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Tour and See the World! Tuol Sleng Museum and the Killing Fields, Phnom Penh, Cambodia

This post is a bit morbid because it's on a serious topic, so take note and take care!

I also visited the Tuol Sleng genocide museum in Phnom Penh, Cambodia, to learn about the destruction caused by Pol Pot's regime when they ruled Cambodia with an iron fist. Tuol Sleng was also known as S21 prison, and was a concentration camp in which Pol Pot, the communist dictator of Cambodia, interrogated his political opponents and bludgeoned many of them to death in the killing fields near the concentration camp. It is a tourist attraction today, with various exhibits on the instruments of torture and interrogation. Yes, I told you it would be a morbid topic - but one that is integral to Cambodia's history. 

In many ways, it could be said that Cambodia with its natural resources and rich lands, teeming with people and bounty, is backward today partly because of the destruction caused by Pol Pot's despotic leadership. However, I think that it's important to learn the history of a country and musuems are a great way of doing so. Take note that Tuol Sleng, the S21 concentration camp, is not for the faint of heart - as it is a really gruesome and horrific place to visit, but very, very educational. Many Western visitors (I counted many French people there! After all, formerly the French controlled Indochina (Indochine)) visit Tuol Sleng to learn about this part of Cambodia's past.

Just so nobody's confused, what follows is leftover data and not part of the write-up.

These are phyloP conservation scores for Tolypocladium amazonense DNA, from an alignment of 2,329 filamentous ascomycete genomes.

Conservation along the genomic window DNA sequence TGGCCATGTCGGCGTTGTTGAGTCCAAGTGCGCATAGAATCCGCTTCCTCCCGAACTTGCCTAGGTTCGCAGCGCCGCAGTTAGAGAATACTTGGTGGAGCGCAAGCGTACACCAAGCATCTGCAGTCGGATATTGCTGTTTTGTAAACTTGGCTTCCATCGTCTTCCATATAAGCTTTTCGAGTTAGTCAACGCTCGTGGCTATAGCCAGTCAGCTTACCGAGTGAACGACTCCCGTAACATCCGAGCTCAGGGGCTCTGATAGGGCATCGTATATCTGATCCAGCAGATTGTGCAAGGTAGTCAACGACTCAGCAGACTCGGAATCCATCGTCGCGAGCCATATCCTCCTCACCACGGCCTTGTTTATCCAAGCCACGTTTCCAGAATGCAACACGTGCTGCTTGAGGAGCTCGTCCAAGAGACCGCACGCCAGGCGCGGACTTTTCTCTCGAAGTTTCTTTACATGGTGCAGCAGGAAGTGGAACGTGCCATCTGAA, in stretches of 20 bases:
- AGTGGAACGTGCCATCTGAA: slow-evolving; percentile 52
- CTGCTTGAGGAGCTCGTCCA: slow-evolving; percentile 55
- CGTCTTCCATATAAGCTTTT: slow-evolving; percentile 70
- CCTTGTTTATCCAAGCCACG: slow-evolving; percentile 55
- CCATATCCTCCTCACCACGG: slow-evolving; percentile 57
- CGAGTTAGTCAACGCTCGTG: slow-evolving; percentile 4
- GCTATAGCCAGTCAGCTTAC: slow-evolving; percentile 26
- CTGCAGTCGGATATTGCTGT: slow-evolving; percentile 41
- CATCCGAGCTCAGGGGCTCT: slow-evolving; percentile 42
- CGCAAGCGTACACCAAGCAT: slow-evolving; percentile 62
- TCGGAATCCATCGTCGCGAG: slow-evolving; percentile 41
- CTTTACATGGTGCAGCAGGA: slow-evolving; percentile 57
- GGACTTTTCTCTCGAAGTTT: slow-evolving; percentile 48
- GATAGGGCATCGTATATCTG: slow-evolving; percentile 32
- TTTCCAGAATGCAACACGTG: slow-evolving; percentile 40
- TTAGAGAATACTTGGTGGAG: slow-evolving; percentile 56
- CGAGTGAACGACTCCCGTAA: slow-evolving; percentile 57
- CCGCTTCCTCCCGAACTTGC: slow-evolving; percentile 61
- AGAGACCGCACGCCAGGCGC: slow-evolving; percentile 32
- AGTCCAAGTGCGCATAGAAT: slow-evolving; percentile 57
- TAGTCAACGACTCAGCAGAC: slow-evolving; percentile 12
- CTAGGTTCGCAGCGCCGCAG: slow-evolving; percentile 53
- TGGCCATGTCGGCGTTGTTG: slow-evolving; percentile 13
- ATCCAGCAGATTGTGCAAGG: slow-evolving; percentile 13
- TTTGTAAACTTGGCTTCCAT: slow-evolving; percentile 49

Tuol Sleng Genocide Museum, Cambodia

Tuol Sleng Genocide Museum, Cambodia

The Stupa, a Buddhist structure, at the Killing Fields in Phnom Penh, Cambodia

I learnt how to use captions, so there they are - hope these captions work! Anyways, I also visited the Killing Fields, located near Tuol Sleng genocide museum, and it was a very interesting journey. The stupa you see in the picture contains skulls that are piled high up to the ceiling. There were many victims and ... it was quite scary to visit. The tour guide mentioned that Pol Pot killed 3 million people during his reign of terror, and these are the remains that the Cambodians and the international community could find. There were many others, whose skulls weren't found, and whose remains are lost forever. A very sobering and morbid place to visit indeed - but definitely worth a visit to learn about Cambodia's dark past. I must say that I did a lot of reflecting during the visit! 

There will be happier and more positive posts to come on nicer, happier, and livelier places to visit - coming soon! Thanks for reading and learning about Cambodia's past here on my travel blog. 

Tour and See the World!

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